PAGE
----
The election had been an important staging post, successfully reached, in the long and difficult process of political transition, he said. He was proud of the role played by the United Nations, pursuant to its mandate based on resolution 1546. The United Nations Electoral Assistance Team had been able to work effectively with the members of the Independent Electoral Commission to ensure that all the necessary preparations were put into place within a very tight time frame.
From the level of participation, it was clear that the majority of the Iraqi people were committed to the political transition process in the country, he said, but regional variations had been significant, and the turnout among Arab Sunnis had been markedly lower than for other communities. That issue needed to be addressed if there were to be more complete participation in the constitution-making and the referendum. The security situation remained fragile and challenging, as demonstrated by the resumption of daily attacks against Iraqis and foreigners alike. However, he hoped that the elections would mark a watershed, and that success in making the political transition more inclusive would have a positive impact on the security situation.
He said it was important for the Iraqis to understand that failure to engage in national dialogue and reconciliation could bring strife far more damaging than the compromises either side would have to make under an agreed peace. Key to forging such a national understanding was the drafting of a new constitution. Iraqs most immediate challenge was to form a Transitional Government that was broadly representative of the countrys society, and to find ways to bring together all Iraqi constituencies in a national effort to define the future of their country. The prospect of a referendum just eight months from now, should serve as an important incentive for an inclusive, participatory and transparent constitutional process, given that a two-thirds vote for rejection in three governorates would block adoption of the new constitution.
Iraqis knew that the new constitution would affect their lives and those of their children for a long time to come, he said. Some difficult questions were bound to arise, pertaining to the future character of the State and the relationship between Iraqs diverse communities. It would be important that the new Iraqi leadership signalled clearly that each of the countrys communities would have the chance to participate in shaping the future of their country. Similarly, all Iraqi constituencies ought to see that they had an interest in articulating a clear and reasonable agenda that would contribute constructively to Iraqs constitutional debate.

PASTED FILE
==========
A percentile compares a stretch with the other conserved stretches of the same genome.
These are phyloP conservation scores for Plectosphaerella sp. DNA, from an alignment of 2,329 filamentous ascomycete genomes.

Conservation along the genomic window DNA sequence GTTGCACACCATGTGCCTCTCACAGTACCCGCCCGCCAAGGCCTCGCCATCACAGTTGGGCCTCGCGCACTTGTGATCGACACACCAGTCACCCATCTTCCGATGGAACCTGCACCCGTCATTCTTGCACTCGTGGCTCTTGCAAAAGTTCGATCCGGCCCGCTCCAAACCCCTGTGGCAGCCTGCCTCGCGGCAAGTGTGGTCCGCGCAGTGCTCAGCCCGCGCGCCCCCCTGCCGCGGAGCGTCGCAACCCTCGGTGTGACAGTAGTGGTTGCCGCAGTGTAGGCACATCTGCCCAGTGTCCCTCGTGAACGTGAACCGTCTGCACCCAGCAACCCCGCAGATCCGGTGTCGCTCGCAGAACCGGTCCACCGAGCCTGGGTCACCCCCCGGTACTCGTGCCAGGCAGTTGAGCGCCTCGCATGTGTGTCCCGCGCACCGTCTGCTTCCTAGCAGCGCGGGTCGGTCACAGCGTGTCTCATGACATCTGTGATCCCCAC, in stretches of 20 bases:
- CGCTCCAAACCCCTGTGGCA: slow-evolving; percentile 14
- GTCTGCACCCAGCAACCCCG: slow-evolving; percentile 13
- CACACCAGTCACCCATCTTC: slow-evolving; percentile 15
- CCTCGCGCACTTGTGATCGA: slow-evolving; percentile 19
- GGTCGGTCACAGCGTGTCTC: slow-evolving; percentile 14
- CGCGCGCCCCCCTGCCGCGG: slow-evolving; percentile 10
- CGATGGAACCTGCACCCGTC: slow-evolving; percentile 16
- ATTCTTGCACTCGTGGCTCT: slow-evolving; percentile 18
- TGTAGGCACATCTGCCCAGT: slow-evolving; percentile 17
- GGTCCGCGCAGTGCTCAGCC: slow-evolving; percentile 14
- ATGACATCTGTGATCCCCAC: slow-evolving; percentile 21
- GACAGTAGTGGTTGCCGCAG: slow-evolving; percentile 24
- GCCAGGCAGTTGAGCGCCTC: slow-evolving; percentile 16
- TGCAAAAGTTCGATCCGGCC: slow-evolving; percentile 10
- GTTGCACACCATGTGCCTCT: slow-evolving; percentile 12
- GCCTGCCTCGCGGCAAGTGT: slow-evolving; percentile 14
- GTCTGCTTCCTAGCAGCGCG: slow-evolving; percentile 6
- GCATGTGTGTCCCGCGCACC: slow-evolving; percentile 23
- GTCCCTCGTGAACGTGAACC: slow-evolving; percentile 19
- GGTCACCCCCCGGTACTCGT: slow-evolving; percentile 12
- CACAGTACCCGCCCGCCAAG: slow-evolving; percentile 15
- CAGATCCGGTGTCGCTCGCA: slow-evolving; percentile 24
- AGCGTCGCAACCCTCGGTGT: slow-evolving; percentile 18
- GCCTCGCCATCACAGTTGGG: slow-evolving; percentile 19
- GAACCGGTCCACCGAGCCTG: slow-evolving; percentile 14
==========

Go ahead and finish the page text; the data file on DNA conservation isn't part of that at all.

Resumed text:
Prominent political leaders in Iraq had already signalled their sensitivity to the fact that certain constituencies, including among Arab Sunnis, were likely to find themselves under-represented at the Transitional Assembly due to the low turnout in some regions. Those leaders had indicated their determination to assuage any fears of political alienation, including by raising the possibility of inviting representatives of groups who had not taken part in the elections, or had been unable to do so, to participate both in the Transitional Government and in the constitution-drafting process. Conversely, some political elements that had urged a boycott or postponement appeared now to be insisting that their views must be included in any dialogue and that they had the right to participate fully in the drafting of the constitution.
Meanwhile, Iraqis would expect the Transitional Assembly and Government to deliver on matters of immediate concern to them, he continued. As a matter of priority, Iraqis needed to be able to go about their lives without fear of terrorism, violence and insecurity of all types. The better and faster Iraqi security forces could be trained, the sooner they would be able to assume their responsibilities and fully take charge of the countrys security. It was also important to step up reconstruction, development and humanitarian activities. The United Nations had a mandate to assist in all those areas. The Organization was already actively engaged in doing so and intended to intensify its engagement as circumstances permitted. In the weeks and months ahead, the new transitional institutions would need the active support and engagement of the international community.
The transition must be and be seen to be as an Iraqi-owned and led process, he said. Iraq had the human and material resources to take charge of its own destiny. The United Nations had considerable experience of supporting and facilitating transitional processes under difficult conditions. Where the international community and the United Nations could best contribute to that process was in helping to create enabling conditions for all Iraqis to share and succeed in the political and economic reconstruction of their country. Various international actors should work in a complementary manner with the Iraqis and each other. There was a general expectation that the United Nations would play a proactive role in supporting the constitution-making process. In conformity with resolution 1546, the Organization was ready to offer any needed technical assistance and public information support, as well as political facilitation.